As great as is the temptation to engage her in a round or two of tit-for-tat (not that I consider myself equipped to play) I must resist making a big hullaballoo about the August 25 headline from the office of the prime minister’s one-of a-kind press secretary: SAINT LUCIA WINS ANOTHER ROUND! (Already I faintly hear the out-of-key chorus: Maysier, look who talkin’ about headlines-wee!)
However, I can’t help wondering about her motives for stating, on the one hand, that the government of Saint Lucia has won another round in the on-going [my emphasis] arbitration with RSM Production Corporation, the company owned by Jack Grynberg, and on the other: “The latest order does not determine which party is correct on these matters. It relates only to the costs of the proceeding”—scheduled to come before the ICSID tribunal in February [emphasis mine].
How can a process scheduled to begin next year also be on-going?
Could it be the press secretary’s contempt for the collective intelligence of the local media is yet again showing? Could she have counted on our “media workers” to be blinded by the light of that “wins another round” capitalized headline?
To be fair, she clearly states the ICSID’s reasons for granting the petitioners their latest appeal: that Jack Grynberg, perchance his breach of contract suit should prove unsuccessful, be ordered to post a guarantee of US$750,000 to ensure Saint Lucia’s costs are paid by order of the tribunal. US$750,000! And what if, by some miracle, Saint Lucia should lose? Grynberg is demanding, in that event, a preposterous US$500 million. Will we be in a position six months from now to pay even a quarter of that?
Grynberg had been earlier ordered by the ICSID to “pay all the advances toward the administrative costs of the arbitration.” Is the exact figure classified?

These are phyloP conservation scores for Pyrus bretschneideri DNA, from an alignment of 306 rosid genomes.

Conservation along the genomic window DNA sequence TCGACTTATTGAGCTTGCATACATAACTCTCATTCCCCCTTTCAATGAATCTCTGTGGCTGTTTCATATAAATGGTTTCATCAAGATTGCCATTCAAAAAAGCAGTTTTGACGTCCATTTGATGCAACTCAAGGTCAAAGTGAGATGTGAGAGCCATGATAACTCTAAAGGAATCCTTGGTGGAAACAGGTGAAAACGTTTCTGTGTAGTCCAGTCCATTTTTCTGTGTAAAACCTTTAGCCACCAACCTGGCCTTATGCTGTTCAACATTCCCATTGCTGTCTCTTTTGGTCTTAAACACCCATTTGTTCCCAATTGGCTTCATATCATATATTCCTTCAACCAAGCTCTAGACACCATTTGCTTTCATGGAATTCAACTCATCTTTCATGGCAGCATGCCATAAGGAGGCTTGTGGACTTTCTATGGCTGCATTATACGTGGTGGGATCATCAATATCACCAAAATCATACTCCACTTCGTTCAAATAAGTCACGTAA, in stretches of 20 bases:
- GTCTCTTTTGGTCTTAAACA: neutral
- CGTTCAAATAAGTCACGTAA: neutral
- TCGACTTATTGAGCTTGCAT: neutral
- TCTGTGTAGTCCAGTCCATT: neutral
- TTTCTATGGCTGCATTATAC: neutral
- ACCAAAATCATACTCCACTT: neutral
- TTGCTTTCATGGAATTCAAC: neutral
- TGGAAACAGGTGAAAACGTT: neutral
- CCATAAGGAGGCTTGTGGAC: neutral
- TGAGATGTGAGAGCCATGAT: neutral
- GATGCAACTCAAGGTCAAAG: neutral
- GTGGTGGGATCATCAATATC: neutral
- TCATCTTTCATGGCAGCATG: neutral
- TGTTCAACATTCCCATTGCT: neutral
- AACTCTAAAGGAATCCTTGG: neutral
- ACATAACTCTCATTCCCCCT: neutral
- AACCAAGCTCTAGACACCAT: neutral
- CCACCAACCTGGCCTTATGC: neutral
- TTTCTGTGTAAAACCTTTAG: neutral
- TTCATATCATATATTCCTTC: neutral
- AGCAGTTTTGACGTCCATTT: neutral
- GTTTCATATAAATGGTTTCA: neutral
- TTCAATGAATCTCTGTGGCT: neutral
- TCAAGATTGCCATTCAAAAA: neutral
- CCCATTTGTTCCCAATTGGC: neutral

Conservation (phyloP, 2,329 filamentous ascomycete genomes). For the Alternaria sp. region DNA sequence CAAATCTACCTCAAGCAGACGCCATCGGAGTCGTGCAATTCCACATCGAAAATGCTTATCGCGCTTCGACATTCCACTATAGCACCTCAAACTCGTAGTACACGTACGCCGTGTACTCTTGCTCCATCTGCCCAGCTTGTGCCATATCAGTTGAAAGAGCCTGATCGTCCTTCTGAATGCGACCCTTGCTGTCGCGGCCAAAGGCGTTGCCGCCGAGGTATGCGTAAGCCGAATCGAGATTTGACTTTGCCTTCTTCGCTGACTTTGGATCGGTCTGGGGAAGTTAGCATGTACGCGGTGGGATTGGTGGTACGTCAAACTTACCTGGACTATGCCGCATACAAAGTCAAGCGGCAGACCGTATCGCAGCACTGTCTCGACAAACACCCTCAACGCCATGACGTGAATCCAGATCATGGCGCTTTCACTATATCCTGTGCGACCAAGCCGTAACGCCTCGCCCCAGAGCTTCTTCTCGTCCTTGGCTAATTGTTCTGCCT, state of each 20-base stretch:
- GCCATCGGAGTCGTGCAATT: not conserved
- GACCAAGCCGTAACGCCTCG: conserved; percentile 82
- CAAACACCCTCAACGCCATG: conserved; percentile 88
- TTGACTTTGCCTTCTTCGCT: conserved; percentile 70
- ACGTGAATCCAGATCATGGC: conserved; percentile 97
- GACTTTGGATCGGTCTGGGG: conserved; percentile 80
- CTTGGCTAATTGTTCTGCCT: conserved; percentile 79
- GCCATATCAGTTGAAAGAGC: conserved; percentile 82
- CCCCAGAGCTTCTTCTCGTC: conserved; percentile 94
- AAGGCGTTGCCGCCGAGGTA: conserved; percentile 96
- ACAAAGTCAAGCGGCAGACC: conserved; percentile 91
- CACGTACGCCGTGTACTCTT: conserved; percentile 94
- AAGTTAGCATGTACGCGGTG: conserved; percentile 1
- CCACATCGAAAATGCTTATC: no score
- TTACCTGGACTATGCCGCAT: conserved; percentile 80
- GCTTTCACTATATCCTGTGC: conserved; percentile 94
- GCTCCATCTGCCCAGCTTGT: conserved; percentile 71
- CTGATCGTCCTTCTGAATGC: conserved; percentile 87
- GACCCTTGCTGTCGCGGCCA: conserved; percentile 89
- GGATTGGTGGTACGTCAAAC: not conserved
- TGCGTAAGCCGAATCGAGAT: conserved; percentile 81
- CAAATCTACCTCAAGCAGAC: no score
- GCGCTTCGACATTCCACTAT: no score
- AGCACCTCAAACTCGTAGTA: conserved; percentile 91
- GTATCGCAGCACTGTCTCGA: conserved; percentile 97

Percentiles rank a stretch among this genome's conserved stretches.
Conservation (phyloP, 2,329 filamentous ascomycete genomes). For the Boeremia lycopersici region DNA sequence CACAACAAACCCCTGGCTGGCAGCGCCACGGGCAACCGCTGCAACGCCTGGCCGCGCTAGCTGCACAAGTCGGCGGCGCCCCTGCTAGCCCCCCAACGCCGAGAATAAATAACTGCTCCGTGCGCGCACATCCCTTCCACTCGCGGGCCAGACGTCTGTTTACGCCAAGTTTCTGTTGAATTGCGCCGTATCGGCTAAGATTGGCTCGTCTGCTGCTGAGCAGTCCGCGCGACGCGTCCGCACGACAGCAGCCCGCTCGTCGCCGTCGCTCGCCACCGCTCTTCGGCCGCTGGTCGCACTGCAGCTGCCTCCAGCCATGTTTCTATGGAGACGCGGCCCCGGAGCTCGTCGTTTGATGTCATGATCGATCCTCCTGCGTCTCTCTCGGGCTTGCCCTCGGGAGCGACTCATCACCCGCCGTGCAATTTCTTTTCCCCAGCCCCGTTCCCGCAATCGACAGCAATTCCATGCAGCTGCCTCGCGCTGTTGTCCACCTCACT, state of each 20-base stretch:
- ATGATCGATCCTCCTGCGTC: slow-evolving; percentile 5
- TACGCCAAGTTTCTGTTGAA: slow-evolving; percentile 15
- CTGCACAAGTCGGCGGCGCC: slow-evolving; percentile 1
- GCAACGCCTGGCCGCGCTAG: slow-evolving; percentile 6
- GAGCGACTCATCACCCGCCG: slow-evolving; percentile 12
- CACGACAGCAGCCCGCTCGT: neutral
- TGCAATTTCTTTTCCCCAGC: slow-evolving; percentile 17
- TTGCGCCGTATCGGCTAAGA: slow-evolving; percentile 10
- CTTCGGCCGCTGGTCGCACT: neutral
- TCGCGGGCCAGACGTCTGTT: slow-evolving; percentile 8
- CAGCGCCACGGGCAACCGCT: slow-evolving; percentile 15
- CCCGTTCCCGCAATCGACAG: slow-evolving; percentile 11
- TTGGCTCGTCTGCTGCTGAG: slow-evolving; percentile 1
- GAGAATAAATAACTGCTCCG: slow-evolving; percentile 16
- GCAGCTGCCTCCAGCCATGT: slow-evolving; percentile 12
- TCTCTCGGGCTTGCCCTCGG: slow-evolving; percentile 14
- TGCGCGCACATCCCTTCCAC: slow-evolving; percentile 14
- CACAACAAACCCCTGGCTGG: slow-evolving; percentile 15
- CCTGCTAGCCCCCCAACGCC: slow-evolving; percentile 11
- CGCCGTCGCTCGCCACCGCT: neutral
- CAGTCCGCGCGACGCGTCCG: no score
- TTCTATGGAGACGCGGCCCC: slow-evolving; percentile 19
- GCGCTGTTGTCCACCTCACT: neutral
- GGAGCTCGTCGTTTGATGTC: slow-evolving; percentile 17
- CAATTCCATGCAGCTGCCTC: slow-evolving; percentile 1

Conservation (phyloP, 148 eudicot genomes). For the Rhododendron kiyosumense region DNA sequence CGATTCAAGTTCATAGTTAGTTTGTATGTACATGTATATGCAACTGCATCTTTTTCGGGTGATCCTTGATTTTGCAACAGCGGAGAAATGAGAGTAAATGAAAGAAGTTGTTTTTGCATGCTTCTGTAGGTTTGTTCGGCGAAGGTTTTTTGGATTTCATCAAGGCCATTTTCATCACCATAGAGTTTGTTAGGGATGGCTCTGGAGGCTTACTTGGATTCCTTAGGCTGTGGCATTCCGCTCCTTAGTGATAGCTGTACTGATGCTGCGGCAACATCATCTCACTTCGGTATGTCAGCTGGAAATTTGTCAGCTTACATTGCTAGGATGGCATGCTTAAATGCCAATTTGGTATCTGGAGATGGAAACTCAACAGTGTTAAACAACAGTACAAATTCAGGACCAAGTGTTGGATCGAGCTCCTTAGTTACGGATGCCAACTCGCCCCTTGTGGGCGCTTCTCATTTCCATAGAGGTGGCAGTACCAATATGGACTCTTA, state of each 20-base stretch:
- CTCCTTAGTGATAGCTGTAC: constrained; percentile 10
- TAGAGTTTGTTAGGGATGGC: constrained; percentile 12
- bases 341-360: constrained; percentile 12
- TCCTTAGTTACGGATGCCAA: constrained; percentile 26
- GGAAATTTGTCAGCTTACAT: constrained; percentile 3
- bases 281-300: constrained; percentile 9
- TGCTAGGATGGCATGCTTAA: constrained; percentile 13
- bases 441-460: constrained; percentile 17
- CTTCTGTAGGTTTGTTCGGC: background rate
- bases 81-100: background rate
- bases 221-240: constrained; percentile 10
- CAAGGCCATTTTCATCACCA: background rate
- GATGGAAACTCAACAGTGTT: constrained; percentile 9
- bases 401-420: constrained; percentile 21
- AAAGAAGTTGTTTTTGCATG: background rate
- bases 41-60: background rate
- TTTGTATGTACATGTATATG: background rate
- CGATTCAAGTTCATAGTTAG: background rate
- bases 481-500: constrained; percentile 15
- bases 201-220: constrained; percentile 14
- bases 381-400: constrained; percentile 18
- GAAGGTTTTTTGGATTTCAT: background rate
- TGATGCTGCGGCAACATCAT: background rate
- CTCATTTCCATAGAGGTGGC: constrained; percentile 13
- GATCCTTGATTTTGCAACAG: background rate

Ms JnPierre-Emmanuel generously added for our edification that the tribunal’s order was a first. Her research had revealed that in all previous ICSID cases the contending parties had each paid 50% toward administrative costs.
My own exhaustive investigations indicate Jack Grynberg is hardly the kind of guy nice girls would happily take home to meet their mamas—unless of course such nice girls and their mamas were gold diggers with a thing for contentious oilmen.
The question that has always stumped this particular scribe: Bearing in mind all there is to read on the Internet about Grynberg’s idiosyncrasies, especially when dealing small countries with oil potential, such as Grenada, why did foreign affairs permanent secretary Earl Huntley secretly introduce the Colorado explorer to Saint Lucia’s prime minister?
Even more perplexing, why did Kenny Anthony, who could quite possibly quote the Saint Lucia Constitution—in particular, Section 41—blindfolded, entertain Grynberg?
Why did the prime minister instruct Huntley to keep to himself all that had transpired at the secret get-together, and divulge not a related word to Mario Michel, Philip J. Pierre, the brothers George and Jon Odlum, and his other Cabinet colleagues?
By her own admission, not even the governor-general, who alone is constitutionally authorized to license oil explorations on this Rock of Sages, was let in on the Grynberg deal. This sorry situation remains unchanged to this day.
But the Jade’s mama didn’t make no fool. Notice how subtly she suggests Grynberg’s suit had resulted from Stephenson King’s resurrection of a contract that her boss had in 2009 pronounced dead and buried?
All of that, while also stating: “The Tribunal’s order summarizes the parties’ claims and defenses, saying that the case arises from an offshore petroleum exploration contract . . . that according to RSM’s [Grynberg’s outfit] position, boundary disputes developed, affecting the exploration area, in particular Martinique, Barbados and Saint Vincent, which allegedly prevented RSM from initiating exploration.”
In other words, Grynberg had given Kenny Anthony certain undertakings, reneged on them, then had sat back for years and never once lifted a finger to fulfill his contract.
One wonders: Why didn’t our famously litigious prime minister at this point sue Grynberg for breach of contract? The record shows he not only ratified Grynberg’s complaints without argument, but that he also increased the acreage to be explored.